The DOL issued its long-delayed final rule update on September 24, 2019 making an estimated 1.3 million workers newly eligible for overtime.
According to a news update from the DOL,
"The new rule does not include automatic adjustments to the salary threshold level. However according to the final rule, the 'Department affirmed its intention to issue a proposal to update the earnings threshold every four years, unless the Secretary determines that economic or other factors warrant forestalling such an update.'
The new overtime rules don’t go as far as the Obama-era decision to double the salary threshold to $47,000 which was met with significant drama from the business and legislative community."
What the New Rule Means for Employers
The FLSA overtime rule determines whether employees are eligible or exempt for overtime pay. Exempt employees, because of their rate of pay and type of work that they do, are not eligible for overtime pay for hours worked over 40 in a workweek. Nonexempt employees must be paid time and a half for any hours worked more than 40 in a workweek.
As we reported previously, the final rule update issued by the DOL issued will increas the salary-level threshold for white-collar exemptions to $684 a week from $455 a week once it becomes effective on January 1, 2020. In the words of the DOL website,
"For the first time in 15 years, America’s workers will have an update to overtime regulations that will put overtime pay into the pockets of more than a million working Americans."
All non-exempt employees covered by the Fair Labor Standards Act (FLSA) must be paid at least one and a half times their regular pay rate for all hours worked over 40 in a workweek. A “workweek” under California law, for example, is any seven consecutive days, starting with the same calendar day each week. It is a fixed and regularly recurring period of 168 hours, or seven consecutive 24-hour periods.
Simply meeting the salary threshold doesn't automatically exempt an employee from overtime pay, however. An employee's job duties must still primarily consist of executive, administrative or professional duties as defined by the DOL's "duties test."
Getting to Know the FLSA Final Rule
It is essential for HR professionals to not only familiarize themselves with the details of the new final rule, but to how to determine overtime eligibility for each of their employees.
Here's an overview of the FLSA's final rule according to the SHRM:
- Workers who do not earn at least $35,568 a year ($684 a week) would have to be paid overtime, even if they’re classified as a manager or professional.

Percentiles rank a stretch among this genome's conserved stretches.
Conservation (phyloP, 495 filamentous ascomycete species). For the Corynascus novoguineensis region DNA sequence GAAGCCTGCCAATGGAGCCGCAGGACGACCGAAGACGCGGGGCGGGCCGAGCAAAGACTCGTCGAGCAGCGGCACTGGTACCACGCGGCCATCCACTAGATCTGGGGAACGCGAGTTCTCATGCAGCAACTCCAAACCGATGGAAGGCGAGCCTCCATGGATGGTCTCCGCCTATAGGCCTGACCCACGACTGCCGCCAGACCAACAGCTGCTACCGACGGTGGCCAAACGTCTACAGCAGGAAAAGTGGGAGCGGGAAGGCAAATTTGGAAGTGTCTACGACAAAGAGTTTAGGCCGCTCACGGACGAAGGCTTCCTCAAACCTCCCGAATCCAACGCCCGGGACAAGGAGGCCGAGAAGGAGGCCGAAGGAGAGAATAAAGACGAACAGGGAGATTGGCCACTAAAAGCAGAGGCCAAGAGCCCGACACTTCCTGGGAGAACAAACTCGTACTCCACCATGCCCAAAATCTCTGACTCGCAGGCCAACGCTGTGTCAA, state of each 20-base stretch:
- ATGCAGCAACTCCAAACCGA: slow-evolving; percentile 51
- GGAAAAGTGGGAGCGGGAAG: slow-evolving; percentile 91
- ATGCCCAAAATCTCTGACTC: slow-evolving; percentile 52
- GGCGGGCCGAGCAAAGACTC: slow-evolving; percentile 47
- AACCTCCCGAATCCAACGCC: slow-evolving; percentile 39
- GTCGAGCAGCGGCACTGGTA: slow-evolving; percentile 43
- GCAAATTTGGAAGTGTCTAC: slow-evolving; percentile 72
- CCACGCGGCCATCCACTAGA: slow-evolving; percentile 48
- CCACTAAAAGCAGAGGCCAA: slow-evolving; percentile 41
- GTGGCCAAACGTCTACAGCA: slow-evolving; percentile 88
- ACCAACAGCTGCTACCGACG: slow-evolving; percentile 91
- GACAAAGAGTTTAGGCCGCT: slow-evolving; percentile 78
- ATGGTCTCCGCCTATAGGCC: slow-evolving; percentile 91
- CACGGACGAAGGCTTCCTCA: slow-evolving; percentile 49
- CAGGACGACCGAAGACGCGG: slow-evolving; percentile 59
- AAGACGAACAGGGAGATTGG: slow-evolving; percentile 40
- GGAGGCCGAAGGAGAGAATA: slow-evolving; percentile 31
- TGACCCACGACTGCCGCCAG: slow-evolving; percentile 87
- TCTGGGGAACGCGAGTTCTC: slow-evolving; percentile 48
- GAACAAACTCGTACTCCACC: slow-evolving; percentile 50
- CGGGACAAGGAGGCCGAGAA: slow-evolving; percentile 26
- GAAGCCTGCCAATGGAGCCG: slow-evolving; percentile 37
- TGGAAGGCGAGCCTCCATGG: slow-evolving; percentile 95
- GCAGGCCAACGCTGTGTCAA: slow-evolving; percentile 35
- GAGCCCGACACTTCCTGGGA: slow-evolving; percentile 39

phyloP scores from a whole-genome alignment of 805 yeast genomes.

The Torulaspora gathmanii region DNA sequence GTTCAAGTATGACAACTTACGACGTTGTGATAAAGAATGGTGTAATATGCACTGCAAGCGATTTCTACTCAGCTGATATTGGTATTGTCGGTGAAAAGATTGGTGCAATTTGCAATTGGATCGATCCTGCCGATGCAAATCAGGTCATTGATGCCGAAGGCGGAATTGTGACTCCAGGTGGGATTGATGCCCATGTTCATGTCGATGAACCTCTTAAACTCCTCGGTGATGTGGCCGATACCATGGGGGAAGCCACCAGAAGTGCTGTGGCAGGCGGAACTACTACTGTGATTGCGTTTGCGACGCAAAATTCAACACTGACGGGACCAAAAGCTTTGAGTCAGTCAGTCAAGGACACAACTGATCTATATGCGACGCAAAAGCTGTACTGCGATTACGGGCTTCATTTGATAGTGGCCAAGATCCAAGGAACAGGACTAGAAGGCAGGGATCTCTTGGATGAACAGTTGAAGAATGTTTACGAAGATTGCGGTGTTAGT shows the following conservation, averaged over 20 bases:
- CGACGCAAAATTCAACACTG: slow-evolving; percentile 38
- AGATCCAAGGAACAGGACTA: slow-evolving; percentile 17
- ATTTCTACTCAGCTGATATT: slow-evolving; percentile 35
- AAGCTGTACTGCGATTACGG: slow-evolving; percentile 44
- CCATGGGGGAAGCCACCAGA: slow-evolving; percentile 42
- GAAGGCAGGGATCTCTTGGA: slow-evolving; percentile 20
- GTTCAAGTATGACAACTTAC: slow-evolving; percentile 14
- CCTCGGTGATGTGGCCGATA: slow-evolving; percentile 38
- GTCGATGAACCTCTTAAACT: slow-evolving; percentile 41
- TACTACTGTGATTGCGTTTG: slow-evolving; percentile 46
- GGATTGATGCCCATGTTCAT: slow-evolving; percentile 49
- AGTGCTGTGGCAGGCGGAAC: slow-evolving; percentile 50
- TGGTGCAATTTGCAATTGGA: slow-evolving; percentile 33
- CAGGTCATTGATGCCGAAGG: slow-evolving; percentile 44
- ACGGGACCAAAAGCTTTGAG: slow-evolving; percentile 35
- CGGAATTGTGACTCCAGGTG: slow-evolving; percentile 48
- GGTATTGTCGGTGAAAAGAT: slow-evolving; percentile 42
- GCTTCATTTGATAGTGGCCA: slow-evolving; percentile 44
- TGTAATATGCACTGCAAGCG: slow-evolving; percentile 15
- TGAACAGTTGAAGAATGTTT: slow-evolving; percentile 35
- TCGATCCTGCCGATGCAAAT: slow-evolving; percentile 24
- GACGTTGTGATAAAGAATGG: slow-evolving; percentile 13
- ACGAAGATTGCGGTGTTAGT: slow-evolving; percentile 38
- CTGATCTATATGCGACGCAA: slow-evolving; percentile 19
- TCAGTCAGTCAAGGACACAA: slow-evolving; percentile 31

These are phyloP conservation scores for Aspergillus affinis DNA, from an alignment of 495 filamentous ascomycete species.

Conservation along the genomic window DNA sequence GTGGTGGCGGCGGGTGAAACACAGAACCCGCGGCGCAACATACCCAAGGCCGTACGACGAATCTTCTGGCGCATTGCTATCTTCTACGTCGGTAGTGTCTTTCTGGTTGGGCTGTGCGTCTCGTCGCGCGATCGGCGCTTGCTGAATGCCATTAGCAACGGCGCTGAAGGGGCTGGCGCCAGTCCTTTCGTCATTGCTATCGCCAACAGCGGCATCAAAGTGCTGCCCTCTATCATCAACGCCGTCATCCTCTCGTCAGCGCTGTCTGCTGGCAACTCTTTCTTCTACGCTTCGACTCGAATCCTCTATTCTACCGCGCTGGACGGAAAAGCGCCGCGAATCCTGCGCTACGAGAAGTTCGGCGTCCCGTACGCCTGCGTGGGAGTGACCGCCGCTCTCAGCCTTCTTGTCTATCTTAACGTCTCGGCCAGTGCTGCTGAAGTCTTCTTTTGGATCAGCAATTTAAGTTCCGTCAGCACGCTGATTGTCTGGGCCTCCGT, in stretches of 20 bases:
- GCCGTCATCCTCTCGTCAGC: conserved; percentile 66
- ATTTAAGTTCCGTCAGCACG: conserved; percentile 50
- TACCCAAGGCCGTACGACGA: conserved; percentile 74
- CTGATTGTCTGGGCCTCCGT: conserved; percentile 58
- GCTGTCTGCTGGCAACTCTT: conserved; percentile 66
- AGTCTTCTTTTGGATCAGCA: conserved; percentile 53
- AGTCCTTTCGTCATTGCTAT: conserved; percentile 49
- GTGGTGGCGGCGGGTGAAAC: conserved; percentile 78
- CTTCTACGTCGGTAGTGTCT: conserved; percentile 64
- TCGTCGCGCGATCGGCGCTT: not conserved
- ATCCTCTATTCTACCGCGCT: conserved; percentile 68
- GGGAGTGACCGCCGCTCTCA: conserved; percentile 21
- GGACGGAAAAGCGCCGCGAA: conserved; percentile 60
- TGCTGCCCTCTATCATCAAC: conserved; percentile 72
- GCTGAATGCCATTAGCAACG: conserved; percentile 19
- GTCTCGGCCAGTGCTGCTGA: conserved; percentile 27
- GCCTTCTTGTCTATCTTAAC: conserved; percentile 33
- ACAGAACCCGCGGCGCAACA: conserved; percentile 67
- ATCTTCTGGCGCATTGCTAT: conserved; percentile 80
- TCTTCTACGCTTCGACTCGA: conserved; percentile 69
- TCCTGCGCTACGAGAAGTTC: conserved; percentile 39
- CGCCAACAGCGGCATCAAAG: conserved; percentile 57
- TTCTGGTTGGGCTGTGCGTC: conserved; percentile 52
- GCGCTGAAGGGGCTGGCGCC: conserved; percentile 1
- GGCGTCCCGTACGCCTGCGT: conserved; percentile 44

- Non-discretionary bonuses and incentive payments (including commissions) paid on an annual or more frequent basis may be used to satisfy up to 10 percent of the standard salary level.
- The special rule for highly compensated employees would require workers to earn a total annual compensation of at least $107,432 ($684 of which must be paid weekly on a salary or fee basis).
- Special salary levels would apply to certain U.S. territories and an updated base rate would apply to employees in the motion-picture industry.
- No changes to the duties tests.
- The final rule is effective Jan. 1, 2020.
- The Department of Labor intends to propose updates to the salary threshold regularly to ensure that these levels continue to provide useful tests for exemption. Updates would not be automatic and would continue to require notice-and-comment rulemaking.
In addition, the SRHM noted that employers in states such as California have different salary threshold considerations:
"Many states set their own minimum wage, and, in some cases, the exempt salary threshold is tied to that rate. In California, for example, the salary threshold for the executive, administrative and professional exemptions is double the state minimum wage. So, when the minimum wage goes up statewide, so does the exempt salary threshold. California's threshold is currently $49,920 for businesses with at least 26 employees and $45,760 for those with fewer."
These considerations can become even more complex for employers with offices and workers in other states since these multi-state employers may be able to apply the new rule in some wage jurisdictions but not others.
Staying in Compliance With Overtime Pay Laws
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